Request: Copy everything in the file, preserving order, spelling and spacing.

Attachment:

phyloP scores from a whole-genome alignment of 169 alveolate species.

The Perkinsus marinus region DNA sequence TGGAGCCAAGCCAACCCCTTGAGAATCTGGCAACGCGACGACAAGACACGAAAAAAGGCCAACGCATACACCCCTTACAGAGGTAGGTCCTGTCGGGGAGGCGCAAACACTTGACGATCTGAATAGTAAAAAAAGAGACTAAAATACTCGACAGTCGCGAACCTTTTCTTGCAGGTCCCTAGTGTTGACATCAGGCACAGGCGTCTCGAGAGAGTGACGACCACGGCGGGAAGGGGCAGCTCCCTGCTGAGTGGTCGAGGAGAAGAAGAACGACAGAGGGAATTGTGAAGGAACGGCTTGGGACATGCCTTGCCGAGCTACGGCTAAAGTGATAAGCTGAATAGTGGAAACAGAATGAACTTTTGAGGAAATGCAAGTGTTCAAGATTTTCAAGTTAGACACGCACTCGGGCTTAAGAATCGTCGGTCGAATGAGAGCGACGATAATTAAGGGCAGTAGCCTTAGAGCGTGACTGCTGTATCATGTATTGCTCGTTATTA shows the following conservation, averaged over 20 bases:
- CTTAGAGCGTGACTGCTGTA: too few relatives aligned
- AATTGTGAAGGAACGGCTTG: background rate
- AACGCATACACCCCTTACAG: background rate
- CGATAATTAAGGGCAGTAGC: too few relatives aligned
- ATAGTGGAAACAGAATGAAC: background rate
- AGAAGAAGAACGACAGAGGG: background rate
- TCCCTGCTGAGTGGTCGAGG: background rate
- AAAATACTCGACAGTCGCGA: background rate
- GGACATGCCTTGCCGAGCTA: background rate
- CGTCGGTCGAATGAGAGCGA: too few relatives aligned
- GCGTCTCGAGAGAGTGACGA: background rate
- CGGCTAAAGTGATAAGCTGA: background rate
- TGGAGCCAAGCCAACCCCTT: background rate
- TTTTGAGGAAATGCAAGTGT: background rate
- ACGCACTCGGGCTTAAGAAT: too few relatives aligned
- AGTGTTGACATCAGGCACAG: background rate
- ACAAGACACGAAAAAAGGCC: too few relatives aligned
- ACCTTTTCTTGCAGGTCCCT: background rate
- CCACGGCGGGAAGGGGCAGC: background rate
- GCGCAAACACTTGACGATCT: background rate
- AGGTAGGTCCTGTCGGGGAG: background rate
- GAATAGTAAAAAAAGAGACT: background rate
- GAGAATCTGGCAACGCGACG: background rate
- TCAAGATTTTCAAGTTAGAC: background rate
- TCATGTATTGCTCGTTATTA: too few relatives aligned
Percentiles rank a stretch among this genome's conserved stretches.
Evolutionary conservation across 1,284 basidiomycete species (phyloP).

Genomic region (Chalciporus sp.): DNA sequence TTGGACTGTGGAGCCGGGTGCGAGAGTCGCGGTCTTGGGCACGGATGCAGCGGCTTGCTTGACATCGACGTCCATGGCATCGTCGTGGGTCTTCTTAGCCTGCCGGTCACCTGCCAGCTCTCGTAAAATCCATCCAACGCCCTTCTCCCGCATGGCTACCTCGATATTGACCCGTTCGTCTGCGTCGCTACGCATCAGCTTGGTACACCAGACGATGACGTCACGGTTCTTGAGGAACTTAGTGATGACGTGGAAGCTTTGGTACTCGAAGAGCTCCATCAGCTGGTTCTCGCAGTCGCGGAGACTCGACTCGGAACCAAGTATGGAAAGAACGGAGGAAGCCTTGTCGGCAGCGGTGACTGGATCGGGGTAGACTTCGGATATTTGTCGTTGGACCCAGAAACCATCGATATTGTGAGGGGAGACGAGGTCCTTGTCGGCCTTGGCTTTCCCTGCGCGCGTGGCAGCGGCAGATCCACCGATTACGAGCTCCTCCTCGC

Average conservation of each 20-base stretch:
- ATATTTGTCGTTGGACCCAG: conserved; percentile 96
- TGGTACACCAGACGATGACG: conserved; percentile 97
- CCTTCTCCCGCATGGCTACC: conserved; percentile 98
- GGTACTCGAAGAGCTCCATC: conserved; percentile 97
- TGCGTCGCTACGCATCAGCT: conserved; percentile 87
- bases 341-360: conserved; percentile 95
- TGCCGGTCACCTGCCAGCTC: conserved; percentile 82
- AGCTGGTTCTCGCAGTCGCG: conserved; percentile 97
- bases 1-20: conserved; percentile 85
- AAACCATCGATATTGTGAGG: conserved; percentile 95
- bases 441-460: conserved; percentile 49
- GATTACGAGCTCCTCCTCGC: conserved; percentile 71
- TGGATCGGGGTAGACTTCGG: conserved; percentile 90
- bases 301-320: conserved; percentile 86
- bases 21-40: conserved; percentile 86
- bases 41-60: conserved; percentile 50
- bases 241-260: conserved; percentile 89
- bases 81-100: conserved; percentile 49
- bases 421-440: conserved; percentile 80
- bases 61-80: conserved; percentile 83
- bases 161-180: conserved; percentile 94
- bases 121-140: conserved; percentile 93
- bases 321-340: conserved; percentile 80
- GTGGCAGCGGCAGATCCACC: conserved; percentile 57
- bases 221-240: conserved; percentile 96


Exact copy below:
phyloP scores from a whole-genome alignment of 169 alveolate species.

The Perkinsus marinus region DNA sequence TGGAGCCAAGCCAACCCCTTGAGAATCTGGCAACGCGACGACAAGACACGAAAAAAGGCCAACGCATACACCCCTTACAGAGGTAGGTCCTGTCGGGGAGGCGCAAACACTTGACGATCTGAATAGTAAAAAAAGAGACTAAAATACTCGACAGTCGCGAACCTTTTCTTGCAGGTCCCTAGTGTTGACATCAGGCACAGGCGTCTCGAGAGAGTGACGACCACGGCGGGAAGGGGCAGCTCCCTGCTGAGTGGTCGAGGAGAAGAAGAACGACAGAGGGAATTGTGAAGGAACGGCTTGGGACATGCCTTGCCGAGCTACGGCTAAAGTGATAAGCTGAATAGTGGAAACAGAATGAACTTTTGAGGAAATGCAAGTGTTCAAGATTTTCAAGTTAGACACGCACTCGGGCTTAAGAATCGTCGGTCGAATGAGAGCGACGATAATTAAGGGCAGTAGCCTTAGAGCGTGACTGCTGTATCATGTATTGCTCGTTATTA shows the following conservation, averaged over 20 bases:
- CTTAGAGCGTGACTGCTGTA: too few relatives aligned
- AATTGTGAAGGAACGGCTTG: background rate
- AACGCATACACCCCTTACAG: background rate
- CGATAATTAAGGGCAGTAGC: too few relatives aligned
- ATAGTGGAAACAGAATGAAC: background rate
- AGAAGAAGAACGACAGAGGG: background rate
- TCCCTGCTGAGTGGTCGAGG: background rate
- AAAATACTCGACAGTCGCGA: background rate
- GGACATGCCTTGCCGAGCTA: background rate
- CGTCGGTCGAATGAGAGCGA: too few relatives aligned
- GCGTCTCGAGAGAGTGACGA: background rate
- CGGCTAAAGTGATAAGCTGA: background rate
- TGGAGCCAAGCCAACCCCTT: background rate
- TTTTGAGGAAATGCAAGTGT: background rate
- ACGCACTCGGGCTTAAGAAT: too few relatives aligned
- AGTGTTGACATCAGGCACAG: background rate
- ACAAGACACGAAAAAAGGCC: too few relatives aligned
- ACCTTTTCTTGCAGGTCCCT: background rate
- CCACGGCGGGAAGGGGCAGC: background rate
- GCGCAAACACTTGACGATCT: background rate
- AGGTAGGTCCTGTCGGGGAG: background rate
- GAATAGTAAAAAAAGAGACT: background rate
- GAGAATCTGGCAACGCGACG: background rate
- TCAAGATTTTCAAGTTAGAC: background rate
- TCATGTATTGCTCGTTATTA: too few relatives aligned
Percentiles rank a stretch among this genome's conserved stretches.
Evolutionary conservation across 1,284 basidiomycete species (phyloP).

Genomic region (Chalciporus sp.): DNA sequence TTGGACTGTGGAGCCGGGTGCGAGAGTCGCGGTCTTGGGCACGGATGCAGCGGCTTGCTTGACATCGACGTCCATGGCATCGTCGTGGGTCTTCTTAGCCTGCCGGTCACCTGCCAGCTCTCGTAAAATCCATCCAACGCCCTTCTCCCGCATGGCTACCTCGATATTGACCCGTTCGTCTGCGTCGCTACGCATCAGCTTGGTACACCAGACGATGACGTCACGGTTCTTGAGGAACTTAGTGATGACGTGGAAGCTTTGGTACTCGAAGAGCTCCATCAGCTGGTTCTCGCAGTCGCGGAGACTCGACTCGGAACCAAGTATGGAAAGAACGGAGGAAGCCTTGTCGGCAGCGGTGACTGGATCGGGGTAGACTTCGGATATTTGTCGTTGGACCCAGAAACCATCGATATTGTGAGGGGAGACGAGGTCCTTGTCGGCCTTGGCTTTCCCTGCGCGCGTGGCAGCGGCAGATCCACCGATTACGAGCTCCTCCTCGC

Average conservation of each 20-base stretch:
- ATATTTGTCGTTGGACCCAG: conserved; percentile 96
- TGGTACACCAGACGATGACG: conserved; percentile 97
- CCTTCTCCCGCATGGCTACC: conserved; percentile 98
- GGTACTCGAAGAGCTCCATC: conserved; percentile 97
- TGCGTCGCTACGCATCAGCT: conserved; percentile 87
- bases 341-360: conserved; percentile 95
- TGCCGGTCACCTGCCAGCTC: conserved; percentile 82
- AGCTGGTTCTCGCAGTCGCG: conserved; percentile 97
- bases 1-20: conserved; percentile 85
- AAACCATCGATATTGTGAGG: conserved; percentile 95
- bases 441-460: conserved; percentile 49
- GATTACGAGCTCCTCCTCGC: conserved; percentile 71
- TGGATCGGGGTAGACTTCGG: conserved; percentile 90
- bases 301-320: conserved; percentile 86
- bases 21-40: conserved; percentile 86
- bases 41-60: conserved; percentile 50
- bases 241-260: conserved; percentile 89
- bases 81-100: conserved; percentile 49
- bases 421-440: conserved; percentile 80
- bases 61-80: conserved; percentile 83
- bases 161-180: conserved; percentile 94
- bases 121-140: conserved; percentile 93
- bases 321-340: conserved; percentile 80
- GTGGCAGCGGCAGATCCACC: conserved; percentile 57
- bases 221-240: conserved; percentile 96